Whether you're watching Top Chef on the elliptical machine or trying to avoid Bizarre Foods with Andrew Zimmern at dinnertime, let's face it: food TV shows are everywhere. Millions of viewers are tuning in to learn Giada de Laurentiis perfect her Bolognese recipe or watch incredulously as Adam Richman conquers a 72-ounce steak. So is food TV becoming too little like Baking with Julia and too much like Celebrity Rehab? Here's a list of our Top 10 favorite TV food shows. As always, let us know if we missed something or you seriously disagree. Why can't they invent Smell-O-Vision already.
Not for those with a weak gag reflex, Bizarre Food's host Andrew Zimmern is a man with an iron stomach. From slurping down llama brains, shooting a frog's still-beating heart like an oyster and (literally) eating termites out of house and home, Zimmern is traveling the world to find the world's most bizarre foods. (Travel Channel)
9. Ace of Cakes
What do power drills, blow torches, fondant and buttercream have in common? They're all in a day's work at Baltimore's Charm City Cakes. Owned by rock musician turned cake decorator Duff Goldman and staffed by his network of artsy friends, Charm City Cakes is one of the most innovative and sought-after bakeries in the U.S. From a giant replica of Star Trek's USS Enterprise to a 4-foot long English Mastiff and a nearly perfect rendition of Harry Potter's Hogwarts school, there's no cake this "Ace" can't make. (Food Network)
Diners Drive In & Dives -- or "Triple D," as host Guy Fieri calls it -- travels the country in search of America's favorite greasy spoons. Forget corporate chains; Triple D puts the spotlight back on the hard-working men, women and families manning some of our nation's best local food joints. Love thin-crust pizza? Go to Anchorage. What about Greek diners? Head to the Mojave desert. If it's off the beaten path and full of great food, Guy will find it. (Food Network)
Public TV's darling, America's Test Kitchen works through the trial and error of recipe development, cooking techniques and proper kitchen gadget use in front of 2 million viewers per episode. Host Christopher Kimball and guest chefs take a practical approach while working in Cooks' Illustrated Magazine's test kitchen, whipping up a batch of common sense to save viewers time, money and frustration in their own kitchen. (PBS)
Forget the US knock-off, we're going back to Ramsay's UK original series. Ramsay takes a tough love approach in helping struggling restaurant owners realize their potential. Whether it's firing line cooks, giving oblivious owners a reality check or making his point clear via a chain of obscenities, Ramsay get restaurants to back to their best by pointing out their worst. (BBC)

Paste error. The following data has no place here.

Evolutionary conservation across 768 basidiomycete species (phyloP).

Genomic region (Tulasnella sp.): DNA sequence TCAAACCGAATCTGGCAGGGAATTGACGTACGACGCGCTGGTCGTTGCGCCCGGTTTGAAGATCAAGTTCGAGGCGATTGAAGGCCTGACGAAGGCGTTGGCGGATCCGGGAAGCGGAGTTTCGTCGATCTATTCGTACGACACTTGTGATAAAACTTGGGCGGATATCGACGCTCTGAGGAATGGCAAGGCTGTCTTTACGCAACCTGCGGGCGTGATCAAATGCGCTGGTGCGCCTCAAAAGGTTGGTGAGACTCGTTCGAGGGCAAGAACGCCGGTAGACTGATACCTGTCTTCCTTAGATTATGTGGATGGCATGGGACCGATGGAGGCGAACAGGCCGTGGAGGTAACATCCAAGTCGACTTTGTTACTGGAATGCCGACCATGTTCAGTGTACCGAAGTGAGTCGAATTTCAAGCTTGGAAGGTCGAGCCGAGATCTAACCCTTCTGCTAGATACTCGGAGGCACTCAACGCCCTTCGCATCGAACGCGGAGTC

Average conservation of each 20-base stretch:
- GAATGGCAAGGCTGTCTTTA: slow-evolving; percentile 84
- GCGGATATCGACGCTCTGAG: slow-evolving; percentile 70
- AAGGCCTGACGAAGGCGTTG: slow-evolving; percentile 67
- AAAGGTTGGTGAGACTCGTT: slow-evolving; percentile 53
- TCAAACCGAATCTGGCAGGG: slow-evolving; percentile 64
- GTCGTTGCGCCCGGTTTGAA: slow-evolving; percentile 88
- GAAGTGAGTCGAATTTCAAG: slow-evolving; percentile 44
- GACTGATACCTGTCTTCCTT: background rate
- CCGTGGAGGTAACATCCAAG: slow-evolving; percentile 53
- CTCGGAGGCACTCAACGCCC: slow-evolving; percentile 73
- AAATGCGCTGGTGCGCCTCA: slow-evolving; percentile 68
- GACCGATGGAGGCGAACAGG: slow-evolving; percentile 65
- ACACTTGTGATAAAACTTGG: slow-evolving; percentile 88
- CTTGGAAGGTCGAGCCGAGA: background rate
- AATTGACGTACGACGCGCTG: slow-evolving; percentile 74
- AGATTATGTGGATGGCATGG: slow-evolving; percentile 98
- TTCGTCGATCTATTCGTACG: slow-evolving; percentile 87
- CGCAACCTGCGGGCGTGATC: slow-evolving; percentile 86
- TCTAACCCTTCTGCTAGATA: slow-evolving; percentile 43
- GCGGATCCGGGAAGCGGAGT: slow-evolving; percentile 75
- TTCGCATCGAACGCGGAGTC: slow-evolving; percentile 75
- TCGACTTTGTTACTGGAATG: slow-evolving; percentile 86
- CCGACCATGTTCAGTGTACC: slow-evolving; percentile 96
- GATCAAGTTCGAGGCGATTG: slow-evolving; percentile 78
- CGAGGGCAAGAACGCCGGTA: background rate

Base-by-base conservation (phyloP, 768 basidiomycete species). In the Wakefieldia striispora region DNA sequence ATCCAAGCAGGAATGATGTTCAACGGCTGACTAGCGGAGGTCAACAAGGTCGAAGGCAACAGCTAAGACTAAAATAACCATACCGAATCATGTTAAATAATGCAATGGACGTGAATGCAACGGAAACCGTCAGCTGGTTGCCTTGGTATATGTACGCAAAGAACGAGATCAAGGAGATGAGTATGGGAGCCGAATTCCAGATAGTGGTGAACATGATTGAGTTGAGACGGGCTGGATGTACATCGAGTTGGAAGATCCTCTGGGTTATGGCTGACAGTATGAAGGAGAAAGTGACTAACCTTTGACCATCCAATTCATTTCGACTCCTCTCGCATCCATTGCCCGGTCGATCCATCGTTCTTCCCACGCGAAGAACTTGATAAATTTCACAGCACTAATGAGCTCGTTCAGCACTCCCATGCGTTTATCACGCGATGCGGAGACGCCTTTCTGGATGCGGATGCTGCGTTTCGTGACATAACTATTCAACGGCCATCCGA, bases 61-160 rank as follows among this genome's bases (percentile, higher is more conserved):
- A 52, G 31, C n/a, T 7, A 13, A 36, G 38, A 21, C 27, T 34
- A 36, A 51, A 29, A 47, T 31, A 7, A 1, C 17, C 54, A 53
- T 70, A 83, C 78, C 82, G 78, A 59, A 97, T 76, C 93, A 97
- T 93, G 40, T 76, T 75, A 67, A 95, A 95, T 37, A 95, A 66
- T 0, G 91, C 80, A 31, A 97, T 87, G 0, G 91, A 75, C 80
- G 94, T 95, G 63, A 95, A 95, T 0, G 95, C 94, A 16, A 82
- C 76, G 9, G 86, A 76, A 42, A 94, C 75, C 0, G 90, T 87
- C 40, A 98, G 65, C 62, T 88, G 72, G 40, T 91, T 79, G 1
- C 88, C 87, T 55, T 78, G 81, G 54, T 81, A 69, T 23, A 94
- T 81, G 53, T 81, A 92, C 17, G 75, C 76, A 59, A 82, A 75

5. Man v. Food
Think you've got a big appetite? Think again. Watch Adam Richman as he takes on some of the country's (al)most impossible eating challenges. Polishing off a 72-ounce steak with baked potato, side salad and dinner roll? Child's play. What about literally eating the kitchen sink, filled with five pounds of ice cream? A sweet success. Not to mention several man versus fire challenges, where it's Adam's stomach battling the hottest of the Scoville scale. Ghost chiles, anyone? (Travel Channel)
America's take on Japan's original hit series, Iron Chef America pits world class chefs against the superstar Iron Chefs of America: Mario Batali, Bobby Flay, Cat Cora, Masahara Morimoto and Michael Symon. Set in famed Kitchen Stadium with one hour and one secret ingredient to work with, these chefs put it all on the line in hopes to walk away with the most prestigious title of all: Iron Chef. (Food Network)
Hosted by infamously grumpy and quick-witted Anthony Bourdain, the Emmy Award-winning No Reservations explores the people, places and cuisines that define far-reaching corners of the globe. Bourdain's appreciation of how and why foreign cultures eat what they do is innate, as is his refusal to succumb to middle age or the temptations of a life-long smoking habit. (Travel Channel)
2. Good Eats
Anthropology meets food science meets gosh-darn good food. Hosted by Alton Brown, Good Eats makes learning about food fun. Curious about how meringue stays fluffy? Let Alton's oversized slice of lemon meringue pie explain. Interested in specific measuring techniques? Look no further than Alton's trusty digital scales. Afraid of garlic? So is Count Dracula, who makes a guest appearance in Good Eats' garlic-themed episodes. If you're looking for light-hearted humor with a heavy dose of cooking know-how, Good Eats is the show for you. (Food Network)
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1. Top Chef
Hosted by Padma Lakshmi and judged by Craft's Tom Colicchio, et. al., Emmy and James Beard Award-winning series Top Chef is our number one food TV show. Now approaching its seventh season and a second season of spin-off Top Chef Masters, Top Chef offers viewers an insightful look into the uber-competitive world of best-in-class cooking. With seventeen would-be winners and a star-studded panel of guest judges - Wolfgang Puck, Daniel Boulud and Paul Bartolotta, to name a few - Top Chef walks the walk and talks the talk. (Bravo)